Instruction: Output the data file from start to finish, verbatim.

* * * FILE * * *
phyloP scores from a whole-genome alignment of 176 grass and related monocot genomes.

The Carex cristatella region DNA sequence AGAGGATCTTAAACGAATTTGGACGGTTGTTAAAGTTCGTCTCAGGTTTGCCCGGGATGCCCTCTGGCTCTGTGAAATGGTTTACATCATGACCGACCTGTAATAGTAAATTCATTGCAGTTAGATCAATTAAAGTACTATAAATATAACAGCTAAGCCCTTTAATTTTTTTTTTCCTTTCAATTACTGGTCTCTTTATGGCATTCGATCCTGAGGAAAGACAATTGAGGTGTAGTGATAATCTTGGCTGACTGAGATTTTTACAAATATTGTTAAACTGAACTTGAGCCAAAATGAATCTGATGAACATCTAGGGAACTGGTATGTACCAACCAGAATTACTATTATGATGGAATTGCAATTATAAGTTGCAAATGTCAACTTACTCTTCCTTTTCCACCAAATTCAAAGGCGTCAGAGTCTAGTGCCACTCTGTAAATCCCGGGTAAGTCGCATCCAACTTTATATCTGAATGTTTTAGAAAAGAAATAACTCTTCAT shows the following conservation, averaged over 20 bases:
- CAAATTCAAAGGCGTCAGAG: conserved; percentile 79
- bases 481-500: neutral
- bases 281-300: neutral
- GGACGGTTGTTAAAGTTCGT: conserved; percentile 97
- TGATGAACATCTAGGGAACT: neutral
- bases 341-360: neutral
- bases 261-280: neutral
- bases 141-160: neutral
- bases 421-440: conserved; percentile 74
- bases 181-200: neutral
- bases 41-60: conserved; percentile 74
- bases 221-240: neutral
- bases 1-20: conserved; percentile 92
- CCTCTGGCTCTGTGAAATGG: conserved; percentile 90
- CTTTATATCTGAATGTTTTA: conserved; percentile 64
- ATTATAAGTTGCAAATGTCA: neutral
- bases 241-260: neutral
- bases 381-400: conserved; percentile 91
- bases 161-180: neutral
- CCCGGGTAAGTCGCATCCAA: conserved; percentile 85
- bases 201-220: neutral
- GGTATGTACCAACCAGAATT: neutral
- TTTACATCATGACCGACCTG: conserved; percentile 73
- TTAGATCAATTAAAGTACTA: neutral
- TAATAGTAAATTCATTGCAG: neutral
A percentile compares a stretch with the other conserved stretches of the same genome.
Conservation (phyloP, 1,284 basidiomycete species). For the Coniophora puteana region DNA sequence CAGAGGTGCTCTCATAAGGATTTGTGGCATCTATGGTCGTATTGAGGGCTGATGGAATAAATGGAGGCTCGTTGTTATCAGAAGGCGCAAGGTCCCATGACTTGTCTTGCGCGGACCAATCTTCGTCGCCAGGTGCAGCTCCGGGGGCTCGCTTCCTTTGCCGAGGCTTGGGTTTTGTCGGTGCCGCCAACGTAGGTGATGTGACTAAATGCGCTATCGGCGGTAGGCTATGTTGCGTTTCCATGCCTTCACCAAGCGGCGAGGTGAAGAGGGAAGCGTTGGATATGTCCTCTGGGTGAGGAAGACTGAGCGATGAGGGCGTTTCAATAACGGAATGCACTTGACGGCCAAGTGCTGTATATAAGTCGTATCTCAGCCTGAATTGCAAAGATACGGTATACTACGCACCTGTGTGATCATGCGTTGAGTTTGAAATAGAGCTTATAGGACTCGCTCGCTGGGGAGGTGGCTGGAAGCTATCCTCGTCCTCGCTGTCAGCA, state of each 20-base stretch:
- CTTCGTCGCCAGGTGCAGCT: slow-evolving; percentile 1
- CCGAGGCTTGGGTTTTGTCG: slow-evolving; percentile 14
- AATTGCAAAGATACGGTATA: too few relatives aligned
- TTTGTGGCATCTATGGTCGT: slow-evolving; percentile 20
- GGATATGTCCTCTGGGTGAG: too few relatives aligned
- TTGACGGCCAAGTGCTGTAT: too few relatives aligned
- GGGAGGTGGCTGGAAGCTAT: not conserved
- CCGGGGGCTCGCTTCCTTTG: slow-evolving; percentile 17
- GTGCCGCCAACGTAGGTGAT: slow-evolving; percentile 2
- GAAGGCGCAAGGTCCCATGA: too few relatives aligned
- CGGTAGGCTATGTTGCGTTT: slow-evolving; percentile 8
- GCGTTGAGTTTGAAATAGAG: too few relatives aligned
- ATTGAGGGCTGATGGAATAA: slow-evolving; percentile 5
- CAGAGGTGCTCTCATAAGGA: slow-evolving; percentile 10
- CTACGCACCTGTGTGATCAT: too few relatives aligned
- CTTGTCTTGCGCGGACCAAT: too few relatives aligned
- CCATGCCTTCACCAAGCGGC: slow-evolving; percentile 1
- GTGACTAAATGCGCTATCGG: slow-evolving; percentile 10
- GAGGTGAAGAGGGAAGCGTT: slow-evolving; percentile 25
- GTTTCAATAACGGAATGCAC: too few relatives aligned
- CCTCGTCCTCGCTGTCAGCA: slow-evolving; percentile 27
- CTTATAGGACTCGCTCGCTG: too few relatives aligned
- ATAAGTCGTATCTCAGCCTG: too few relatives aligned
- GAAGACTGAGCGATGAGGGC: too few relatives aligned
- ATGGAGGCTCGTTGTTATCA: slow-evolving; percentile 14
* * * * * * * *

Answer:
phyloP scores from a whole-genome alignment of 176 grass and related monocot genomes.

The Carex cristatella region DNA sequence AGAGGATCTTAAACGAATTTGGACGGTTGTTAAAGTTCGTCTCAGGTTTGCCCGGGATGCCCTCTGGCTCTGTGAAATGGTTTACATCATGACCGACCTGTAATAGTAAATTCATTGCAGTTAGATCAATTAAAGTACTATAAATATAACAGCTAAGCCCTTTAATTTTTTTTTTCCTTTCAATTACTGGTCTCTTTATGGCATTCGATCCTGAGGAAAGACAATTGAGGTGTAGTGATAATCTTGGCTGACTGAGATTTTTACAAATATTGTTAAACTGAACTTGAGCCAAAATGAATCTGATGAACATCTAGGGAACTGGTATGTACCAACCAGAATTACTATTATGATGGAATTGCAATTATAAGTTGCAAATGTCAACTTACTCTTCCTTTTCCACCAAATTCAAAGGCGTCAGAGTCTAGTGCCACTCTGTAAATCCCGGGTAAGTCGCATCCAACTTTATATCTGAATGTTTTAGAAAAGAAATAACTCTTCAT shows the following conservation, averaged over 20 bases:
- CAAATTCAAAGGCGTCAGAG: conserved; percentile 79
- bases 481-500: neutral
- bases 281-300: neutral
- GGACGGTTGTTAAAGTTCGT: conserved; percentile 97
- TGATGAACATCTAGGGAACT: neutral
- bases 341-360: neutral
- bases 261-280: neutral
- bases 141-160: neutral
- bases 421-440: conserved; percentile 74
- bases 181-200: neutral
- bases 41-60: conserved; percentile 74
- bases 221-240: neutral
- bases 1-20: conserved; percentile 92
- CCTCTGGCTCTGTGAAATGG: conserved; percentile 90
- CTTTATATCTGAATGTTTTA: conserved; percentile 64
- ATTATAAGTTGCAAATGTCA: neutral
- bases 241-260: neutral
- bases 381-400: conserved; percentile 91
- bases 161-180: neutral
- CCCGGGTAAGTCGCATCCAA: conserved; percentile 85
- bases 201-220: neutral
- GGTATGTACCAACCAGAATT: neutral
- TTTACATCATGACCGACCTG: conserved; percentile 73
- TTAGATCAATTAAAGTACTA: neutral
- TAATAGTAAATTCATTGCAG: neutral
A percentile compares a stretch with the other conserved stretches of the same genome.
Conservation (phyloP, 1,284 basidiomycete species). For the Coniophora puteana region DNA sequence CAGAGGTGCTCTCATAAGGATTTGTGGCATCTATGGTCGTATTGAGGGCTGATGGAATAAATGGAGGCTCGTTGTTATCAGAAGGCGCAAGGTCCCATGACTTGTCTTGCGCGGACCAATCTTCGTCGCCAGGTGCAGCTCCGGGGGCTCGCTTCCTTTGCCGAGGCTTGGGTTTTGTCGGTGCCGCCAACGTAGGTGATGTGACTAAATGCGCTATCGGCGGTAGGCTATGTTGCGTTTCCATGCCTTCACCAAGCGGCGAGGTGAAGAGGGAAGCGTTGGATATGTCCTCTGGGTGAGGAAGACTGAGCGATGAGGGCGTTTCAATAACGGAATGCACTTGACGGCCAAGTGCTGTATATAAGTCGTATCTCAGCCTGAATTGCAAAGATACGGTATACTACGCACCTGTGTGATCATGCGTTGAGTTTGAAATAGAGCTTATAGGACTCGCTCGCTGGGGAGGTGGCTGGAAGCTATCCTCGTCCTCGCTGTCAGCA, state of each 20-base stretch:
- CTTCGTCGCCAGGTGCAGCT: slow-evolving; percentile 1
- CCGAGGCTTGGGTTTTGTCG: slow-evolving; percentile 14
- AATTGCAAAGATACGGTATA: too few relatives aligned
- TTTGTGGCATCTATGGTCGT: slow-evolving; percentile 20
- GGATATGTCCTCTGGGTGAG: too few relatives aligned
- TTGACGGCCAAGTGCTGTAT: too few relatives aligned
- GGGAGGTGGCTGGAAGCTAT: not conserved
- CCGGGGGCTCGCTTCCTTTG: slow-evolving; percentile 17
- GTGCCGCCAACGTAGGTGAT: slow-evolving; percentile 2
- GAAGGCGCAAGGTCCCATGA: too few relatives aligned
- CGGTAGGCTATGTTGCGTTT: slow-evolving; percentile 8
- GCGTTGAGTTTGAAATAGAG: too few relatives aligned
- ATTGAGGGCTGATGGAATAA: slow-evolving; percentile 5
- CAGAGGTGCTCTCATAAGGA: slow-evolving; percentile 10
- CTACGCACCTGTGTGATCAT: too few relatives aligned
- CTTGTCTTGCGCGGACCAAT: too few relatives aligned
- CCATGCCTTCACCAAGCGGC: slow-evolving; percentile 1
- GTGACTAAATGCGCTATCGG: slow-evolving; percentile 10
- GAGGTGAAGAGGGAAGCGTT: slow-evolving; percentile 25
- GTTTCAATAACGGAATGCAC: too few relatives aligned
- CCTCGTCCTCGCTGTCAGCA: slow-evolving; percentile 27
- CTTATAGGACTCGCTCGCTG: too few relatives aligned
- ATAAGTCGTATCTCAGCCTG: too few relatives aligned
- GAAGACTGAGCGATGAGGGC: too few relatives aligned
- ATGGAGGCTCGTTGTTATCA: slow-evolving; percentile 14